No more Pixelbook? I’ve owned all five prior Google Chromebooks but I can live in a world without Pixelbooks. You can too.
You’d think Google was pulling out of the Chromebook market based on recent news articles. Here’s why no Pixelbook in 2022 isn’t all doom and gloom
After choosing the Pixelbook Go as my Chromebook of the year in 2019, choosing one for 2020 was a more difficult choice. My top three ranged from entry-level to near high-end pricing. Which one won out and why?
Google has discounted its Pixel Slate in the past, but not this much: Between $300 and $700, including pen and keyboard. Could this be the end of Pixel Slate inventory and should you buy one? My thoughts.
Although there were many interesting and solid Chromebooks debuting in 2019, my pick for Chromebook of the year is the Pixelbook Go. Here’s why.
Using a mouse with your Chromebook or Chrome tablet? You might accidentally graze that trackpad when typing. Here’s how to disable the trackpad so that doesn’t happen.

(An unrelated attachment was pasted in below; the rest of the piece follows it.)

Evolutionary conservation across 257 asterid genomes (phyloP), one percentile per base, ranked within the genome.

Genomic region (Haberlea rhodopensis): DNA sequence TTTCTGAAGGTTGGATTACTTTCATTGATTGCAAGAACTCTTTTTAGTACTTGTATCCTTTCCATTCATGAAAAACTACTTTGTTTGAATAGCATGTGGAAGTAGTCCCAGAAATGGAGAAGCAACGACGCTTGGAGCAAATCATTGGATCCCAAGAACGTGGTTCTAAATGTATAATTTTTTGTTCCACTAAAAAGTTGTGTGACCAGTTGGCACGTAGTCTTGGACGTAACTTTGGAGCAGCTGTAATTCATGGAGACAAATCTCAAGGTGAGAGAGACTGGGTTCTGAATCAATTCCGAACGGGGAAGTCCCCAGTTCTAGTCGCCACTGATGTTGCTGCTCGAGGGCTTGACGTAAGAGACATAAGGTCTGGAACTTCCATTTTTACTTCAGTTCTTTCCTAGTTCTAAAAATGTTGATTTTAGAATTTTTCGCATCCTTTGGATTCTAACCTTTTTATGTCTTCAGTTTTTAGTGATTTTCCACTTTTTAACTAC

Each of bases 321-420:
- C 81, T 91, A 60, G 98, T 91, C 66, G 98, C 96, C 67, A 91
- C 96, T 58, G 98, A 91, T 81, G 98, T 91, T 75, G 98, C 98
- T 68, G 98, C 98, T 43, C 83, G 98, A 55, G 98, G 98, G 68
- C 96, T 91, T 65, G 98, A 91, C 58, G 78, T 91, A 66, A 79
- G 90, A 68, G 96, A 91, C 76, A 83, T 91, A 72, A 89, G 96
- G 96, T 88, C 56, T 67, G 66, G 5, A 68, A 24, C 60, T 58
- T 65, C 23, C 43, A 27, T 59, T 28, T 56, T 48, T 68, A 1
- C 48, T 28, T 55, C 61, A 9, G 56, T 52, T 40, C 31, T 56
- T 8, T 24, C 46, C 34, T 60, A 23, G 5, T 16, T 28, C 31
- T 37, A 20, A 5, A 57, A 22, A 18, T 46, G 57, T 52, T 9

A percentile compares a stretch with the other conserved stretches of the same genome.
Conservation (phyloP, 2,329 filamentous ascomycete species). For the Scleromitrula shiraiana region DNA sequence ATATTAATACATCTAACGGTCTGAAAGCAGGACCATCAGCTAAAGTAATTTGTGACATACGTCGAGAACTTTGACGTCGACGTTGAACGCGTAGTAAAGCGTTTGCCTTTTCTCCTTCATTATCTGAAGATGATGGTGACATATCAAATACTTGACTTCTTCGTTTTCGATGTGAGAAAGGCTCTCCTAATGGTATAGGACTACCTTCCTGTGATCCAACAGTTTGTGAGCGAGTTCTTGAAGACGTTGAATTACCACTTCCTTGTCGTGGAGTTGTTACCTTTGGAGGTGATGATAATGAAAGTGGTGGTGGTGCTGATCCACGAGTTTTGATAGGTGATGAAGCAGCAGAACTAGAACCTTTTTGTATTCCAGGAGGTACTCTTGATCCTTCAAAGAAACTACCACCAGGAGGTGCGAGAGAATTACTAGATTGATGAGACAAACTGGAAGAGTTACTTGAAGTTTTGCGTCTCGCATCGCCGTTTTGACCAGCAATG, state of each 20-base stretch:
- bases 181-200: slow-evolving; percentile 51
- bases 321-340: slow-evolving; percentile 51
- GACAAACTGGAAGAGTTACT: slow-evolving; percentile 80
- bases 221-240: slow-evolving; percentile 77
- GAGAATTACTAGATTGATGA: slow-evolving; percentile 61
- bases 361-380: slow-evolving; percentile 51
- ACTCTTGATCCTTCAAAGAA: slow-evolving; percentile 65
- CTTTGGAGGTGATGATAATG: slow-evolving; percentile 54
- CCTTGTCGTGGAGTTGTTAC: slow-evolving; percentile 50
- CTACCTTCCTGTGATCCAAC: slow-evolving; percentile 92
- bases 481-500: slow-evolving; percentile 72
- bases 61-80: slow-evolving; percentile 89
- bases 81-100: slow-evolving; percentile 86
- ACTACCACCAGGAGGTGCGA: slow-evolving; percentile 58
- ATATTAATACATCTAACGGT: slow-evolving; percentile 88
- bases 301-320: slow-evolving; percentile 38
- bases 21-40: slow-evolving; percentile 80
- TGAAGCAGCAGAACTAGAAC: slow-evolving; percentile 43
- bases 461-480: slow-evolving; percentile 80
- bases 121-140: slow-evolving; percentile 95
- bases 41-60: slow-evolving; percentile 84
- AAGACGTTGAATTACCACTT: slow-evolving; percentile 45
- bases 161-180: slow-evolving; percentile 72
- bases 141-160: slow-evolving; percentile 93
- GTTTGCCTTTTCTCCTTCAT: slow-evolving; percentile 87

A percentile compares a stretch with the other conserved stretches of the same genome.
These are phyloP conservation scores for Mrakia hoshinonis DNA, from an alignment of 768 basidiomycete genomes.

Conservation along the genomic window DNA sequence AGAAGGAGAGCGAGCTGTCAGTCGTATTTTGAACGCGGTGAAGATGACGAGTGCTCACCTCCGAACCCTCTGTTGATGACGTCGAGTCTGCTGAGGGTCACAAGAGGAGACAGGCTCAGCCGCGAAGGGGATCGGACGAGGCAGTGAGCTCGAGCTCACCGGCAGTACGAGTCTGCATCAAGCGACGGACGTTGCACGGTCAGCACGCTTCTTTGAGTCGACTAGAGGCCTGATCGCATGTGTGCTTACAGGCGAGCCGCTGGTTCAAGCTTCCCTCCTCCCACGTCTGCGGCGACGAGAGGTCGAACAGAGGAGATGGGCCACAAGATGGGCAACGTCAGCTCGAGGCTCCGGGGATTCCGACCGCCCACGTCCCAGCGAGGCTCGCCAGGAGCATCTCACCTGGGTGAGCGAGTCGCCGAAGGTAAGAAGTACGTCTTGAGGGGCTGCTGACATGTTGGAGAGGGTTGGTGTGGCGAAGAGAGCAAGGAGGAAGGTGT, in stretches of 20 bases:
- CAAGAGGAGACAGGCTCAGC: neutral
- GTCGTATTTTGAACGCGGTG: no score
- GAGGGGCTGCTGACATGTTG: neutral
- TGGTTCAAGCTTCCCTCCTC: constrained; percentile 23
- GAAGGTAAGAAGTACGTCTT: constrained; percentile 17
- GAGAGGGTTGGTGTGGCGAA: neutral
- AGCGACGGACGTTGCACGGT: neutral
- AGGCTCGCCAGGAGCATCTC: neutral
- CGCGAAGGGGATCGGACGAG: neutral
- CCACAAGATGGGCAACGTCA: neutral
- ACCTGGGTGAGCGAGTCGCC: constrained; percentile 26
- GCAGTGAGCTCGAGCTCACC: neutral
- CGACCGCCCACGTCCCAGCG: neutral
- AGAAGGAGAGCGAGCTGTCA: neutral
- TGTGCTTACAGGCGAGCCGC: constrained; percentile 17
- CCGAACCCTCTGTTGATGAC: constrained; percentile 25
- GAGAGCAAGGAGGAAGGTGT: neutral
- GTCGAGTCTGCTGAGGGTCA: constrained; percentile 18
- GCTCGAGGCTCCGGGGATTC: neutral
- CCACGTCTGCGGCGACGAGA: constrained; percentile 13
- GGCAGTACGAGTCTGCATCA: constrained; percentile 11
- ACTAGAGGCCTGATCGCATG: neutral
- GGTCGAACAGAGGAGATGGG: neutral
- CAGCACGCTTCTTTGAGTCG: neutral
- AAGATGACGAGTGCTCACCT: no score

I don’t think you’ll see a better deal any time soon on the Pixel Slate bundle deals that went live today. All models are $350 off and include both a Slate keyboard and Pixelbook Pen.
Two weeks of using the Pixelbook Go shed more light on just who this Chromebook is, and isn’t for. Keep in mind: It’s not a budget Chromebook. Pixelbook Go is a budget Pixelbook.
After 80 hours of using the $849 Pixelbook Go, I have to admit that Google changed my mind from “meh” to “oh yeah!” Is it worth the premium price? Yes, but not for everyone.
The Pixelbook Go portents a change in Google’s Chromebook strategy as evidenced by the internals and starting price. Prior to getting my review unit today, I spoke with Google’s Ben Janofsky to discuss this change and learn more about the 18-month road to Pixelbook Go.
Launched today, Pixelbook Go starts at $649. It’s aimed at “people on the go” but aren’t we all? And I can’t help but think this is a slight reworking of the Pixel Slate in a laptop form factor.